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Dutton Adult

Euclid in the Rainforest: 5discovering Universal Truth in Logic and Math

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Title: Euclid in the Rainforest: 5discovering Universal Truth in Logic and Math
Author: Mazur, Joseph
ISBN: 9780131479944
Publisher: Dutton Adult
Published: 2005
Binding: Regular Hardback
Language: English
Condition: Used: Very Good
Clean, unmarked copy with some edge wear. Good binding. Dust jacket included if issued with one. We ship in recyclable American-made mailers. 100% money-back guarantee on all orders.

Science and Math 1213716

Publisher Description:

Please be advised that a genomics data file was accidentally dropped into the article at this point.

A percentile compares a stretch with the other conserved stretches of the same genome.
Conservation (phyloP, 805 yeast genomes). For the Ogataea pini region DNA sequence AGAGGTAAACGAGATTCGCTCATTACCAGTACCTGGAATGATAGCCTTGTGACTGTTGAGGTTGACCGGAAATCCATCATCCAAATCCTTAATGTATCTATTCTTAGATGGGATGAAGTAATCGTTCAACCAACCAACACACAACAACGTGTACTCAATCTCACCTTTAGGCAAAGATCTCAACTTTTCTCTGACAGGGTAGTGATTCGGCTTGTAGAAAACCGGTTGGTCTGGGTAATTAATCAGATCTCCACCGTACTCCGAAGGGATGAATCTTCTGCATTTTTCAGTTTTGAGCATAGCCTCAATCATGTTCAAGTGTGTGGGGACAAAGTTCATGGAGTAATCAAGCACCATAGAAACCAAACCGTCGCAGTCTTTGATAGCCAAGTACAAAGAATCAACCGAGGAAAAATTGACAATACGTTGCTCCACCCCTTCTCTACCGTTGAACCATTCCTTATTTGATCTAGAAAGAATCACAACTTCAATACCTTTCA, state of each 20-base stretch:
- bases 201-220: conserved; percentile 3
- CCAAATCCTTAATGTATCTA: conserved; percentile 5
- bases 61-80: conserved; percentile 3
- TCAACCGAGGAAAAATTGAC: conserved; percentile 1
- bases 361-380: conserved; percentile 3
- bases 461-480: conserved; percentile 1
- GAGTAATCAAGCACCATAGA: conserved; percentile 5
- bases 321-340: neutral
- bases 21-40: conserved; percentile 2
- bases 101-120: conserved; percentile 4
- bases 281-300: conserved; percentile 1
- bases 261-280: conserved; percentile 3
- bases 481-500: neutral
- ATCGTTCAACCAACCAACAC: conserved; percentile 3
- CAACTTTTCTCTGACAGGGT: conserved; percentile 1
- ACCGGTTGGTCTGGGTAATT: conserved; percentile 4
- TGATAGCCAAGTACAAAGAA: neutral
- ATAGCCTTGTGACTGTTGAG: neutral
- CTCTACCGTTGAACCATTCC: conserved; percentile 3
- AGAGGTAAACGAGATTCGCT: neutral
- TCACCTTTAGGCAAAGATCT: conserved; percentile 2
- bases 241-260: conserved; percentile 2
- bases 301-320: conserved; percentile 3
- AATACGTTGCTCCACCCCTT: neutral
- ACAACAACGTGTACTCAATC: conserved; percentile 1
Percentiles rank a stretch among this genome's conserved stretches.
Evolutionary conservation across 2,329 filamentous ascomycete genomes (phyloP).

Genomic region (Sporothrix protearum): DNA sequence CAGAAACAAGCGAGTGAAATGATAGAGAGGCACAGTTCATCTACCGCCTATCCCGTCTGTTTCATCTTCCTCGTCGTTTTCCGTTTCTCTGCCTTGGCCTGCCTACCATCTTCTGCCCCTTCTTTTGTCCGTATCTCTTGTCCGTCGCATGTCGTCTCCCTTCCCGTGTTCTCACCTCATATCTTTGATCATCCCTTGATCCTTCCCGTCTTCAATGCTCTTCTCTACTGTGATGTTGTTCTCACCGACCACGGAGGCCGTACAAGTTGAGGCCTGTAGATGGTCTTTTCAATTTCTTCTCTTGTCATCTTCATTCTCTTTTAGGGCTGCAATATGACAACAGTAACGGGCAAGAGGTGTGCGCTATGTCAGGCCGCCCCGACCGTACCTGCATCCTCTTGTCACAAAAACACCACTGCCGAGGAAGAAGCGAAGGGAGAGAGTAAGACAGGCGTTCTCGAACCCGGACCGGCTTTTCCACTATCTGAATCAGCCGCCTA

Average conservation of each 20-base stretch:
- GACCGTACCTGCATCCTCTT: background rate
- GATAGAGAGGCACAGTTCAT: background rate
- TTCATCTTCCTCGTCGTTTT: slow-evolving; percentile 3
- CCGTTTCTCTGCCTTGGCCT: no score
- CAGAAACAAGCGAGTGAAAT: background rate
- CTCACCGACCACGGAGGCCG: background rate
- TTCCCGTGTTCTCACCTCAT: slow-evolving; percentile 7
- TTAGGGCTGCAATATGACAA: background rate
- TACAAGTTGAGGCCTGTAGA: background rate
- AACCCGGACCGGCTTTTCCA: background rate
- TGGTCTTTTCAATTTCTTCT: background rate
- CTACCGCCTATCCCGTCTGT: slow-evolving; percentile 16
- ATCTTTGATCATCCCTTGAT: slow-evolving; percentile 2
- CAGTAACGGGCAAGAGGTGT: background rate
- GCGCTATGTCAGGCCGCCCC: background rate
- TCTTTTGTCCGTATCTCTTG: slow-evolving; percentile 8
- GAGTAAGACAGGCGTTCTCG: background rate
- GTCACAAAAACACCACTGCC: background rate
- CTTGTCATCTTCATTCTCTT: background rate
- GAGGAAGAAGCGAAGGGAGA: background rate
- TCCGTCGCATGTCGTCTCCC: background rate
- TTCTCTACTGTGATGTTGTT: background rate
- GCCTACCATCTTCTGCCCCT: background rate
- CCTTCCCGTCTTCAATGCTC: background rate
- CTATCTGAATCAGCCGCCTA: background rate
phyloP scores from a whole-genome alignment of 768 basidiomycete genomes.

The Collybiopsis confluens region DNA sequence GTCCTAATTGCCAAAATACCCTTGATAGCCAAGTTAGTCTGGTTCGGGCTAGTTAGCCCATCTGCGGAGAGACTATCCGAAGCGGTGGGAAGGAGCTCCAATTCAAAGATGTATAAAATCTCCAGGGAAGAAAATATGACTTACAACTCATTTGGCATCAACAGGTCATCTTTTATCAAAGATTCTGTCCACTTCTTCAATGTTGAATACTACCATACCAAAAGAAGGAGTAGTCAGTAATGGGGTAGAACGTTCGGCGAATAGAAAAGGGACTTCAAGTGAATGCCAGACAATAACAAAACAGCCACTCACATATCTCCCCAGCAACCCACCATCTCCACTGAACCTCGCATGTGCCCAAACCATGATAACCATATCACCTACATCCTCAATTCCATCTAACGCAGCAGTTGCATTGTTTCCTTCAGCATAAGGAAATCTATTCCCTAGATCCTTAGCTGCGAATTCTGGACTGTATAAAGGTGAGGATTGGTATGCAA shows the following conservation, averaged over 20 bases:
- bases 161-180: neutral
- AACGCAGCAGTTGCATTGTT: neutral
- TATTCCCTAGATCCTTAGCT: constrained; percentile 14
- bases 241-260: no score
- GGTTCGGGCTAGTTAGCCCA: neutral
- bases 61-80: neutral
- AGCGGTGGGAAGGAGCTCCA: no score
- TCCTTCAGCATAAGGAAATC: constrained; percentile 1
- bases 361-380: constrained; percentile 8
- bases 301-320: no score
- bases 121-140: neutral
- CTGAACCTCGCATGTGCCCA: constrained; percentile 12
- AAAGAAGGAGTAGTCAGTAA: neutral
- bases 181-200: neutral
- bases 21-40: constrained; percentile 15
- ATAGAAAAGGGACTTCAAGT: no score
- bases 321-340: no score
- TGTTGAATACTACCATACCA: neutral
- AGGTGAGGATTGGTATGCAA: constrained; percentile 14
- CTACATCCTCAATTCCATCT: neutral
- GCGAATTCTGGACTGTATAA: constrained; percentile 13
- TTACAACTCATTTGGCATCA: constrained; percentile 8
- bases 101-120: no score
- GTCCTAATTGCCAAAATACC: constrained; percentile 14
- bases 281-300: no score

Euclid in the Rainforest is beautifully written and packed with insights into how mathematicians convince themselves they are right. Joe Mazur is a talented teacher who knows his subject inside out, and his delightful stories take his readers effortlessly to the heart of mathematics--logic and proof. This original and charming book is accessible to anyone, and deserves major success.--Ian Stewart, Professor of Mathematics, University of Warwick, author of Math Hysteria and FlatterlandHow do we know that something is true? How do we know that things really are what they seem? Everyone knows math defines abstract, universal truths, and that scientific truths are established by experiments in the real world. But underlying both kinds of knowledge is logic. In Euclid in the Rainforest, Joseph Mazur examines the three types of logic that are the basis of all our knowledge of the world we live in: the classical logic of the Ancient Greeks, the weird logic of infinity, and the everyday logic of plausible reasoning that guides all science today. students making discoveries in the classroom, and his own quirky adventures in the Greek Islands, New York, and the jungles of South America, Mazur illuminates how we uncover truth in the tangled web of our experiences--and convince ourselves that we are right.Euclid took the incipient logic of his time to new heights with his magnificent geometry, the whole edifice of which is built on just five assumptions. That logic rigorously defined proof, cleverly avoiding problems with infinity that were introduced when the Pythagoreans discovered that the diagonal of a square could not be measured and Zeno of Elea used infinity to argue that motion is logically impossible. It would be almost two millennia, however, before a good understanding of the logic infinity emerged and made all kinds of technology possible. Plausible reasoning--which is based on the math of probability--lets us assess the general conclusions we derive from specific c